The Hitman’s Bodyguard


Plot:       ☆☆☆

Acting:   ☆☆☆☆☆

Visuals:  ☆☆☆☆

Music:    ☆☆☆☆

Overall: 16/20  –  A


Director: Patrick Hughes

Cast: Ryan Reynolds, Samuel L. Jackson, Elodie Yung, Gary Oldman


Since this has been a year largely of remakes and sequels it’s refreshing to find movies that can still surprise you. Baby Driver was a movie that I was not expecting to love and yet it is one of my top movies for this summer. Fortunately, the fall movie season seems to have gotten off to a decent start with an absolutely hilarious movie known as The Hitman’s Bodyguard.

It’s premise is simple and nothing to write home about, but what sets it apart from other movies is the sheer amount of chemistry and comedic timing between its two main leads. Most action movies are lucky to do decently at the action or decently at the comedy. It’s a rare find when they excel at both.

The Plot: As I said, it’s not complicated. Escort the prisoner from point A to point B. Try to keep him from being killed and keep from killing him yourself. Oddly enough, the latter is harder than the former for executive protection agent Michael Bryce. Once a top-rated protection agent, Michael has fallen out of grace for letting one of his high-priority clients die. This demotion turns his world upside down and leads to a break-up with his Interpol girlfriend Amelia Roussel, who he blames for his current predicament. However, he can’t resist when she calls and begs the world’s biggest favor. The most notorious hitman in the world, Darius Kincaid, is the only person in the world capable of putting Vladislav Dukhovich, a genocidal ex-president, behind bars. And Dukhovich is just as determined to stay out, which means eliminating the key witness. What Darius needs is protection. What he gets is Michael Bryce.

For the next 27 hours, Michael and Darius trade insults, expletives, guns, and love advice in equal measure, as they make their explosive way from London to Hague. Both experts in their chosen field, their ideals clash as often as their fists do, with both men fighting for dominance over how their trip should go. Predictably, they learn to work together, and eventually become frenemies with a common goal.

The Acting: Ryan Reynolds and Samuel L. Jackson. Need I say more? Two of Hollywood’s finest come together and blow any competition out of the water. Literally. The dialogue between the two is as snappy and fast-paced as the beautifully executed car chases. No offense to Gary Oldman or Elodie Yung, who are both fantastic in their own right, but they are massively over-shadowed by Reynolds and Jackson. Ordinarily I would put up a fuss about that because I hate when great actors are misused, but they aren’t misused. They both play their parts to perfection. They just aren’t the focus of the movie. The entire movie centers around the budding friendship between the hitman and his bodyguard and while no one else got much screen time, the movie didn’t lack in the slightest.

Expletives are a big part of this movie and for that alone I would say watch who you bring to it. While there are headshots aplenty, what this movie was rated for was primarily language. Sometimes judicious use of the f-word bothers me, but for some reason it seems to fit the style of this movie and is actually part of it’s comedic charm. Seriously. Only Jackson and Reynolds could manage to hold an entire conversation containing nothing but expletives and still manage to leave the audience in stitches. Because we were. Not only were there more than one or two people in the theater, but everyone had a blast. I can’t think of a single minute where someone was not laughing at the jokes and on-screen dynamics because they really were amazing.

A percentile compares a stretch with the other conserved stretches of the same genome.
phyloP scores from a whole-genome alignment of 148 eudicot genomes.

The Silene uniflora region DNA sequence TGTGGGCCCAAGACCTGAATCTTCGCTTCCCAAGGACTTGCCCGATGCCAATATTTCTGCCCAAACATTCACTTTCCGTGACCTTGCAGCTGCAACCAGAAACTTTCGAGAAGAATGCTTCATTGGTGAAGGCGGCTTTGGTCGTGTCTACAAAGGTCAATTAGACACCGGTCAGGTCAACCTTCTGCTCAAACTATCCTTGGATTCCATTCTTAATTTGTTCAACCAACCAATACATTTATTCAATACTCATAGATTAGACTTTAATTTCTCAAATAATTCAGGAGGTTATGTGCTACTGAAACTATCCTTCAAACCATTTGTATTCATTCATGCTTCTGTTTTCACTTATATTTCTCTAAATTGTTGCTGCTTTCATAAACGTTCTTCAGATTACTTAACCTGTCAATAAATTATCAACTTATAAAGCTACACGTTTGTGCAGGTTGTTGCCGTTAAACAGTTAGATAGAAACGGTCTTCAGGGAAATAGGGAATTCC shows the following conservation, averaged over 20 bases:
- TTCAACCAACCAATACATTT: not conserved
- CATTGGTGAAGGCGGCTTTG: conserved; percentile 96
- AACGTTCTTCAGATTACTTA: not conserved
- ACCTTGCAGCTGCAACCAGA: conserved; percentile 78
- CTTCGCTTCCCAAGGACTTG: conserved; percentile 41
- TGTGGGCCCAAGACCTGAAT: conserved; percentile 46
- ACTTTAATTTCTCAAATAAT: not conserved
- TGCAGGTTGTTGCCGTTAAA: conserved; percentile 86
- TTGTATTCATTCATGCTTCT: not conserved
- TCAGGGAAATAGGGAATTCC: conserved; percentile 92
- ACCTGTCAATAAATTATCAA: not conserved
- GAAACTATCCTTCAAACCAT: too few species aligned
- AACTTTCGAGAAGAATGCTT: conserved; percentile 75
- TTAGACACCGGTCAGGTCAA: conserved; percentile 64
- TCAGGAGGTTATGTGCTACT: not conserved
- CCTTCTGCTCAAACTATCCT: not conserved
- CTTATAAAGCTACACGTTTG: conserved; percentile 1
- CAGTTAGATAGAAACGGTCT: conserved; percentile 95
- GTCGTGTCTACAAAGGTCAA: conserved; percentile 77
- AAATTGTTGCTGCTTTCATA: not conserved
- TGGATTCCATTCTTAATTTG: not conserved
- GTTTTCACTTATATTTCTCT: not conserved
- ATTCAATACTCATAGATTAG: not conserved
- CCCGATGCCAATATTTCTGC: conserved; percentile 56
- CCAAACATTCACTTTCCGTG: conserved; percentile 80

The Visuals: I honestly can’t tell you how much of that movie was CGI. The car chase scenes feel authentic and are paced well enough you never get bored. (And there are a lot of chase scenes). The fight sequences, particularly the first fight between Reynolds and Jackson, are choreographed nicely and interspersed with just enough dialogue to make it interesting. The action never feels over the top or heavy handed and there is just enough bloodshed to keep you on the edge of your seat without delving into the just plain gross realm. All in all, the visuals are solid and feel moderately realistic for most of the movie.

The Music: There is music. I’m sure there is. They did that thing where they play classic hits that are in complete juxtaposition of the seriousness that is on screen which make for some truly epic fight montages. However, I can’t place any particular pieces from the score. Having not seen any of Atli Örvarsson’s works before I can’t say whether or not he has a particular style or if this is any way indicative of his typical works. But what I do know is that it isn’t memorable. This isn’t a soundtrack to rush out and buy.

Overall: This is a solid well-timed action piece. There are a handful of surprises to keep you on the edge of your seat, but overall, super predictable. Luckily, the previews did not give away all of the funny bits and I challenge anyone to say that Jackson and Reynolds are anything less than amazing.


Adults: If you like action flicks, this could be a fun one to see in the theater. Not a date movie unless your significant other also enjoys witty yet expletive laced dialogue. If violence bothers you, then you might want to skip because there’s enough violence that you’d be skipping about 90% of the movie.

Children: No. You’ll learn to cuss like a sailor soon enough, we don’t need to speed up the process.

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